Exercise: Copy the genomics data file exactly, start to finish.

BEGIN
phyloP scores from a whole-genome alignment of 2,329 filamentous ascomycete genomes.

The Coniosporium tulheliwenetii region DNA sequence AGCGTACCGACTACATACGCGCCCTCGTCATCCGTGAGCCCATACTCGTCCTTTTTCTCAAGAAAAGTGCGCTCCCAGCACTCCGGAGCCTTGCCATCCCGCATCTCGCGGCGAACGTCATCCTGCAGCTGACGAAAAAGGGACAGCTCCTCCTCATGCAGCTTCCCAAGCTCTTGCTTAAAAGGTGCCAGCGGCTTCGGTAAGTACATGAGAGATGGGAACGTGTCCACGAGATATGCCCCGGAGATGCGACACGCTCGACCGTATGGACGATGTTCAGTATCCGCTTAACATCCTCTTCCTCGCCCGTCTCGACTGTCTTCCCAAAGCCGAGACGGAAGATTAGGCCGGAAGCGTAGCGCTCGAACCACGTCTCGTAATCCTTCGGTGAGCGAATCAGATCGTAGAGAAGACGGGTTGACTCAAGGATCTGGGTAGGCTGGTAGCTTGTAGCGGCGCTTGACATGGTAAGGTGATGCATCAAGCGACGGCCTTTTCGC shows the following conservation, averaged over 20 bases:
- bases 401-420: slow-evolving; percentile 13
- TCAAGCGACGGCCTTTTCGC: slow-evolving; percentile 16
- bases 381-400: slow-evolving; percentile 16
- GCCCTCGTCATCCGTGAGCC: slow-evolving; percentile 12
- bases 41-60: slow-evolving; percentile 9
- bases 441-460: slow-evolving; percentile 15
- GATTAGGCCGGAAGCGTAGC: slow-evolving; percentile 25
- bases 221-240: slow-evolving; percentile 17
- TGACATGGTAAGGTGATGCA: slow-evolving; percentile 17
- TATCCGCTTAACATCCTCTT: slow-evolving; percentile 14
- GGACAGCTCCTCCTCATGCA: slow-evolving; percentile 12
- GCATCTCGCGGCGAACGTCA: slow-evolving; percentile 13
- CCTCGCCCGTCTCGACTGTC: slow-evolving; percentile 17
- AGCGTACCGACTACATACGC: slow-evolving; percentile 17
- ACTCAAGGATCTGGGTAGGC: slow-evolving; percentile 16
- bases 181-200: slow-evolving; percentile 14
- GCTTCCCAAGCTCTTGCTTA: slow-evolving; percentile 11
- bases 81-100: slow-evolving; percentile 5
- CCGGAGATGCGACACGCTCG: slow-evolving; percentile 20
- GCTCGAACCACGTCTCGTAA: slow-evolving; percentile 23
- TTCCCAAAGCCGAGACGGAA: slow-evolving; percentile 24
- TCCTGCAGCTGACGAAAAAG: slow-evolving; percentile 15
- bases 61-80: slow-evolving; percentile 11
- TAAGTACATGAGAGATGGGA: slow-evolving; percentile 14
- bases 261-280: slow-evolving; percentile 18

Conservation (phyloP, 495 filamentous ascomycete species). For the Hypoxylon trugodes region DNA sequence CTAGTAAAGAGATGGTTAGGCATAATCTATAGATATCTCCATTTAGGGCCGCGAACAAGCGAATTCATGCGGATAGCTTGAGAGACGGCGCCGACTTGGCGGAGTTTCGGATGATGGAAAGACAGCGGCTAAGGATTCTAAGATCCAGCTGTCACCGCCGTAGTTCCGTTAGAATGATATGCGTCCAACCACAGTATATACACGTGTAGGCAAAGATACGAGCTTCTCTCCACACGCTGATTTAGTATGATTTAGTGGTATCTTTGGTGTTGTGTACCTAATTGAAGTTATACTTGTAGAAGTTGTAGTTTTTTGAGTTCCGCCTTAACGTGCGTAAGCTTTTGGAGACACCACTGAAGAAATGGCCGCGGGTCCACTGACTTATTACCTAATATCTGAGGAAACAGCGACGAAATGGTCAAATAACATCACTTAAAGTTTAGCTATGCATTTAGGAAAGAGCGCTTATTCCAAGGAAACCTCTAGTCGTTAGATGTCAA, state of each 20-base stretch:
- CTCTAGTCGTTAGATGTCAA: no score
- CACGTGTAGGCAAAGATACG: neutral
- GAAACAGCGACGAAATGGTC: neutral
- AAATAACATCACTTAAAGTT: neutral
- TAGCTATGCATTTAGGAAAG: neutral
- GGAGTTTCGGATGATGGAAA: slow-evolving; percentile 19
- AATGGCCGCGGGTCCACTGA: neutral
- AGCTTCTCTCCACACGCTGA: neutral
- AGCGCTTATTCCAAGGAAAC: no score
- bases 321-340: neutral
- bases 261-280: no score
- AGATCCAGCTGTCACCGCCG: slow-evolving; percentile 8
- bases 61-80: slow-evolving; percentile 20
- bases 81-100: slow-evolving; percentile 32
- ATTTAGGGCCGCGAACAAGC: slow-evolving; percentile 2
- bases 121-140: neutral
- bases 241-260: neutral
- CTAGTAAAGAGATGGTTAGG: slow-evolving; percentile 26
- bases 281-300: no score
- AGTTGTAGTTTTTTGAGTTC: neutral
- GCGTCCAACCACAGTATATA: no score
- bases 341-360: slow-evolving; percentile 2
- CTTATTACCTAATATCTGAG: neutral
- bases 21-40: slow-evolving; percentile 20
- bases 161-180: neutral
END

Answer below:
phyloP scores from a whole-genome alignment of 2,329 filamentous ascomycete genomes.

The Coniosporium tulheliwenetii region DNA sequence AGCGTACCGACTACATACGCGCCCTCGTCATCCGTGAGCCCATACTCGTCCTTTTTCTCAAGAAAAGTGCGCTCCCAGCACTCCGGAGCCTTGCCATCCCGCATCTCGCGGCGAACGTCATCCTGCAGCTGACGAAAAAGGGACAGCTCCTCCTCATGCAGCTTCCCAAGCTCTTGCTTAAAAGGTGCCAGCGGCTTCGGTAAGTACATGAGAGATGGGAACGTGTCCACGAGATATGCCCCGGAGATGCGACACGCTCGACCGTATGGACGATGTTCAGTATCCGCTTAACATCCTCTTCCTCGCCCGTCTCGACTGTCTTCCCAAAGCCGAGACGGAAGATTAGGCCGGAAGCGTAGCGCTCGAACCACGTCTCGTAATCCTTCGGTGAGCGAATCAGATCGTAGAGAAGACGGGTTGACTCAAGGATCTGGGTAGGCTGGTAGCTTGTAGCGGCGCTTGACATGGTAAGGTGATGCATCAAGCGACGGCCTTTTCGC shows the following conservation, averaged over 20 bases:
- bases 401-420: slow-evolving; percentile 13
- TCAAGCGACGGCCTTTTCGC: slow-evolving; percentile 16
- bases 381-400: slow-evolving; percentile 16
- GCCCTCGTCATCCGTGAGCC: slow-evolving; percentile 12
- bases 41-60: slow-evolving; percentile 9
- bases 441-460: slow-evolving; percentile 15
- GATTAGGCCGGAAGCGTAGC: slow-evolving; percentile 25
- bases 221-240: slow-evolving; percentile 17
- TGACATGGTAAGGTGATGCA: slow-evolving; percentile 17
- TATCCGCTTAACATCCTCTT: slow-evolving; percentile 14
- GGACAGCTCCTCCTCATGCA: slow-evolving; percentile 12
- GCATCTCGCGGCGAACGTCA: slow-evolving; percentile 13
- CCTCGCCCGTCTCGACTGTC: slow-evolving; percentile 17
- AGCGTACCGACTACATACGC: slow-evolving; percentile 17
- ACTCAAGGATCTGGGTAGGC: slow-evolving; percentile 16
- bases 181-200: slow-evolving; percentile 14
- GCTTCCCAAGCTCTTGCTTA: slow-evolving; percentile 11
- bases 81-100: slow-evolving; percentile 5
- CCGGAGATGCGACACGCTCG: slow-evolving; percentile 20
- GCTCGAACCACGTCTCGTAA: slow-evolving; percentile 23
- TTCCCAAAGCCGAGACGGAA: slow-evolving; percentile 24
- TCCTGCAGCTGACGAAAAAG: slow-evolving; percentile 15
- bases 61-80: slow-evolving; percentile 11
- TAAGTACATGAGAGATGGGA: slow-evolving; percentile 14
- bases 261-280: slow-evolving; percentile 18

Conservation (phyloP, 495 filamentous ascomycete species). For the Hypoxylon trugodes region DNA sequence CTAGTAAAGAGATGGTTAGGCATAATCTATAGATATCTCCATTTAGGGCCGCGAACAAGCGAATTCATGCGGATAGCTTGAGAGACGGCGCCGACTTGGCGGAGTTTCGGATGATGGAAAGACAGCGGCTAAGGATTCTAAGATCCAGCTGTCACCGCCGTAGTTCCGTTAGAATGATATGCGTCCAACCACAGTATATACACGTGTAGGCAAAGATACGAGCTTCTCTCCACACGCTGATTTAGTATGATTTAGTGGTATCTTTGGTGTTGTGTACCTAATTGAAGTTATACTTGTAGAAGTTGTAGTTTTTTGAGTTCCGCCTTAACGTGCGTAAGCTTTTGGAGACACCACTGAAGAAATGGCCGCGGGTCCACTGACTTATTACCTAATATCTGAGGAAACAGCGACGAAATGGTCAAATAACATCACTTAAAGTTTAGCTATGCATTTAGGAAAGAGCGCTTATTCCAAGGAAACCTCTAGTCGTTAGATGTCAA, state of each 20-base stretch:
- CTCTAGTCGTTAGATGTCAA: no score
- CACGTGTAGGCAAAGATACG: neutral
- GAAACAGCGACGAAATGGTC: neutral
- AAATAACATCACTTAAAGTT: neutral
- TAGCTATGCATTTAGGAAAG: neutral
- GGAGTTTCGGATGATGGAAA: slow-evolving; percentile 19
- AATGGCCGCGGGTCCACTGA: neutral
- AGCTTCTCTCCACACGCTGA: neutral
- AGCGCTTATTCCAAGGAAAC: no score
- bases 321-340: neutral
- bases 261-280: no score
- AGATCCAGCTGTCACCGCCG: slow-evolving; percentile 8
- bases 61-80: slow-evolving; percentile 20
- bases 81-100: slow-evolving; percentile 32
- ATTTAGGGCCGCGAACAAGC: slow-evolving; percentile 2
- bases 121-140: neutral
- bases 241-260: neutral
- CTAGTAAAGAGATGGTTAGG: slow-evolving; percentile 26
- bases 281-300: no score
- AGTTGTAGTTTTTTGAGTTC: neutral
- GCGTCCAACCACAGTATATA: no score
- bases 341-360: slow-evolving; percentile 2
- CTTATTACCTAATATCTGAG: neutral
- bases 21-40: slow-evolving; percentile 20
- bases 161-180: neutral